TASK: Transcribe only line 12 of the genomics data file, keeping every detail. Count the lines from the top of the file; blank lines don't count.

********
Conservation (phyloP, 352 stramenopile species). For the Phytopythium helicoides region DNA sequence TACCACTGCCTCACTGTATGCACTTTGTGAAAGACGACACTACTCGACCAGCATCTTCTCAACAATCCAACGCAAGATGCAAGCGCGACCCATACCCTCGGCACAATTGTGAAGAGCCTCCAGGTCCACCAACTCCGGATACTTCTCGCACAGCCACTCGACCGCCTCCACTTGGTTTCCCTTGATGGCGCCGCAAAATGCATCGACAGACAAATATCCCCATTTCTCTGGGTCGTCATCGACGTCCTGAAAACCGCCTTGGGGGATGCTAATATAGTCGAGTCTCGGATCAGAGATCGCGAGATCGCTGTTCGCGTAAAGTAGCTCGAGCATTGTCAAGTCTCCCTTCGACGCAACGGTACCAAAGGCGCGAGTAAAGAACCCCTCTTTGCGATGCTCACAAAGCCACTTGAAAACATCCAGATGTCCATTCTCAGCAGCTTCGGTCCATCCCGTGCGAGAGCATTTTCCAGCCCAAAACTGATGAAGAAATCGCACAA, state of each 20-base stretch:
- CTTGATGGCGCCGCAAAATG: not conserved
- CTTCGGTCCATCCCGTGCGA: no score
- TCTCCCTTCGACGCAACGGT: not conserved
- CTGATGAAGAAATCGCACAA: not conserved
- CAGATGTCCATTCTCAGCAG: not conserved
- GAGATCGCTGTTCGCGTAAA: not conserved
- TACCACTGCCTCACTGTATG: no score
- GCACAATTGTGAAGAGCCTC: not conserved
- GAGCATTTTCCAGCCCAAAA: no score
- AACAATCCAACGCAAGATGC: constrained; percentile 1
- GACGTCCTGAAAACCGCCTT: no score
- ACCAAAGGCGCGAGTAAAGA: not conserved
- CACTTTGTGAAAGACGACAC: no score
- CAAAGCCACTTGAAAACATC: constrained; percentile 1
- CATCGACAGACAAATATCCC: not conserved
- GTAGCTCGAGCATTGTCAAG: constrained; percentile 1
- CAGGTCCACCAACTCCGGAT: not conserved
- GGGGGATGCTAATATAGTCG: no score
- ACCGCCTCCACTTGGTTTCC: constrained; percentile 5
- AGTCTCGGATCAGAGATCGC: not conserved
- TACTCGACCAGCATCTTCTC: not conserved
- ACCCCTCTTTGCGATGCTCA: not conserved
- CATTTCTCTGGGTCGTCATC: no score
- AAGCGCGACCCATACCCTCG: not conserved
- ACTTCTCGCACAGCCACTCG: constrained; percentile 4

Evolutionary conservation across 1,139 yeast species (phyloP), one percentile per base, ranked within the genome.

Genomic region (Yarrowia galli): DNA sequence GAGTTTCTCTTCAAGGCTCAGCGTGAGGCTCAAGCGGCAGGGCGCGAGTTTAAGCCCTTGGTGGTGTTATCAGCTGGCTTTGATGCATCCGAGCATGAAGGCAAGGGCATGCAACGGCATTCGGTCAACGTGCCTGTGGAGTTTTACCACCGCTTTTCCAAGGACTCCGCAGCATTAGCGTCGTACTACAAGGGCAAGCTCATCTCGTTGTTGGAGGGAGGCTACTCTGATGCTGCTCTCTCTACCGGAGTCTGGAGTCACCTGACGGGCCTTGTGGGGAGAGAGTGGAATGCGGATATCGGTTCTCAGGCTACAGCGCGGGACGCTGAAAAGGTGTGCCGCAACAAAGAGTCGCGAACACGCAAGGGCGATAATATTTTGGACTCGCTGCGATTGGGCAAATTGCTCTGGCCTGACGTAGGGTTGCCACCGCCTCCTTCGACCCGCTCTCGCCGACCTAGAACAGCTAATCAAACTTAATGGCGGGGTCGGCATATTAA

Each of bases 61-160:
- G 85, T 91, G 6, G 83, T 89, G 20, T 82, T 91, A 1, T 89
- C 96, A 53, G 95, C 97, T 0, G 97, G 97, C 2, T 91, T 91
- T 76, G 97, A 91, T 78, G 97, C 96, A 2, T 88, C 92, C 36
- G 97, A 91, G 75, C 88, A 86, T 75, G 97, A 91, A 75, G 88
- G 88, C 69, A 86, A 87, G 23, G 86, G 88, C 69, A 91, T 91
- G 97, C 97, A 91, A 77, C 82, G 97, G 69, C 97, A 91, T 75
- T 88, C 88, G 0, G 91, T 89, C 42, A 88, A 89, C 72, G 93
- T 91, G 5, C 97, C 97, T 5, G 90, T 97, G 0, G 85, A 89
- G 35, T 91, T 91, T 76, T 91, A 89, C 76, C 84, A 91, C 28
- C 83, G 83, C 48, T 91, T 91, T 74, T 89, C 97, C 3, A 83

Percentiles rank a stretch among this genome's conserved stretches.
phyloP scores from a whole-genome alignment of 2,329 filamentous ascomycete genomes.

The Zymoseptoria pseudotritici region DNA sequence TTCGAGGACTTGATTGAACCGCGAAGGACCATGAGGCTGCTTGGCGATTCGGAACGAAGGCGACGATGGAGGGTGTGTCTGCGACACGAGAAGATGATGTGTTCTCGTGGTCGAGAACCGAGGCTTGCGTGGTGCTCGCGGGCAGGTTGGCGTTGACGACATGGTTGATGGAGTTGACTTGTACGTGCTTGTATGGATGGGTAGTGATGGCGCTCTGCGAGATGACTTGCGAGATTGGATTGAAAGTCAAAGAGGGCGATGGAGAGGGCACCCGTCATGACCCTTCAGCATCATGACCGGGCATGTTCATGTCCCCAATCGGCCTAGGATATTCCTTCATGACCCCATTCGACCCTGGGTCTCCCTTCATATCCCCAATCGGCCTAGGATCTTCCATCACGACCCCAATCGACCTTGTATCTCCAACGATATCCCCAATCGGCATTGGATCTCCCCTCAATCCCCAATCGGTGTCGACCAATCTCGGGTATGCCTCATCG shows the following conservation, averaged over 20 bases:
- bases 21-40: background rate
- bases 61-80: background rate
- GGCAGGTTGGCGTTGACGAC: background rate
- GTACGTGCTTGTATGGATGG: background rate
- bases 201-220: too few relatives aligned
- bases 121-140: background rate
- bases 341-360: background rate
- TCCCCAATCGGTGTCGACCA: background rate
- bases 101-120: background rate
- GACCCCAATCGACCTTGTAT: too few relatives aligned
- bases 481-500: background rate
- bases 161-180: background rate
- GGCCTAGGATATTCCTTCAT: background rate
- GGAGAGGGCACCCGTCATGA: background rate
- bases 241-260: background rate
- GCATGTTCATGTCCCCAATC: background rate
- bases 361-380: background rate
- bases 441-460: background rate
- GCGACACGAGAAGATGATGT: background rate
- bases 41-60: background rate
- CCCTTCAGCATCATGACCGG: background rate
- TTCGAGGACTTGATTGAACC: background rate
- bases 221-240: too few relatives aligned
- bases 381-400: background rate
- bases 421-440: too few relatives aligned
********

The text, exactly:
- GACGTCCTGAAAACCGCCTT: no score